Workers’ Compensation: 8 Things You Probably Didn’t KnowAugust 31, 2015
After suffering an injury on the job, the process of filing a workers’ compensation claim and understanding what your rights are can be overwhelming.
Here are a few things you should know about the process and your rights:
- The insurance carrier that your employer has it’s policy of workers’ compensation coverage through must deem your claim as “compensable” before benefits will be initiated. If your claim is deemed not compensable, you are entitled to a hearing in front of a workers’ compensation judge.
- If your doctor gives you restrictions for returning to work such as sedentary, light, or medium duty and your job cannot accommodate the restriction, you will be entitled to 66 ⅔% of your average weekly wage.
- If your doctor thinks you are too injured to work at all, you will be paid 66 ⅔% of your average weekly wage. This number has a cap that changes every year.
- If your employer does accommodate the restriction but pays you a rate lower than what you were earning pre-injury, you will be entitled to Supplemental Earning Benefits. These benefits are the difference between what your modified job duty pays and 90% of your pre-accident weekly wage. These benefits also have a cap.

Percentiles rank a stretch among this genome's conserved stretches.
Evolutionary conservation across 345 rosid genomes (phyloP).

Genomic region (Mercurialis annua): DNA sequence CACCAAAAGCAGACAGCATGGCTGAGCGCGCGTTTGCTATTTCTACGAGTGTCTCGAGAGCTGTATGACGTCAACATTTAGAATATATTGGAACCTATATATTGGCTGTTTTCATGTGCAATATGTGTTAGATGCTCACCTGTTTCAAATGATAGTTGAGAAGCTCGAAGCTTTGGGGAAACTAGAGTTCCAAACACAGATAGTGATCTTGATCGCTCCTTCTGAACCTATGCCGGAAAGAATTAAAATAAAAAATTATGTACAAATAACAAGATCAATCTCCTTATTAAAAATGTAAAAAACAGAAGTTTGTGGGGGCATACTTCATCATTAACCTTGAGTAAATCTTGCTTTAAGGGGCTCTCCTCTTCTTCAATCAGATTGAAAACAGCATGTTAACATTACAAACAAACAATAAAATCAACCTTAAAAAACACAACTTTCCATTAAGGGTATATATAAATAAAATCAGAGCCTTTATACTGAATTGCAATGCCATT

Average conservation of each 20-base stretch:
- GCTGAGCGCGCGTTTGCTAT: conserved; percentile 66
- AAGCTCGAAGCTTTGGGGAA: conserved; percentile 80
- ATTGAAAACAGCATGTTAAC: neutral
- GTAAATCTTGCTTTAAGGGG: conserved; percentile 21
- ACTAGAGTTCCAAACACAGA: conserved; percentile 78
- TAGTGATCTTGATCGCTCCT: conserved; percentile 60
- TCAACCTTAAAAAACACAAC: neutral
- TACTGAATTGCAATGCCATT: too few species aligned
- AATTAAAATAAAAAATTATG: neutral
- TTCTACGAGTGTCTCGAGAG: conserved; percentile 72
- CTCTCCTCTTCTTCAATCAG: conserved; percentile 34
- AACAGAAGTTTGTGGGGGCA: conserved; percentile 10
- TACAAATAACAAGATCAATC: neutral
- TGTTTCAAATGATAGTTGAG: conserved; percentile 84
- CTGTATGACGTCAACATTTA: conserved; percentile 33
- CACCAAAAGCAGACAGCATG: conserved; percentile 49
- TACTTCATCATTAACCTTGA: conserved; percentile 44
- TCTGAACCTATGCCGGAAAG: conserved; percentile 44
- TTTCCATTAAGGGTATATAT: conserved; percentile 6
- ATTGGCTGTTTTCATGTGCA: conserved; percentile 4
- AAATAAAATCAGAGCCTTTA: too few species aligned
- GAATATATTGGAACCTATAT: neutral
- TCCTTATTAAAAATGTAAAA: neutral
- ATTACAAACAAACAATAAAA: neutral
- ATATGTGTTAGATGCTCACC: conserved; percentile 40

- The Louisiana Workers’ Compensation Act gives you the right to choose your own doctor.
- In Louisiana, injured workers are entitled to be reimbursed for mileage for trips to doctors appointments, physical therapy appointments, pharmacy visits, and vocational rehabilitation meetings. Reimbursement is currently .51 cents per mile.
- You are not allowed to receive workers’ compensation benefits and unemployment benefits at the same time. There is a week for week forfeiture of workers’ compensation benefits when you receive unemployment benefits.
- Independent contractors may be entitled to workers’ compensation in some circumstances. For instance, an employee with a job that is categorized as manual labor will be entitled to workers’ compensation benefits. It is important to check with a lawyer to determine if you’re an independent contractor or a regular employee, no matter how your employer classifies your status.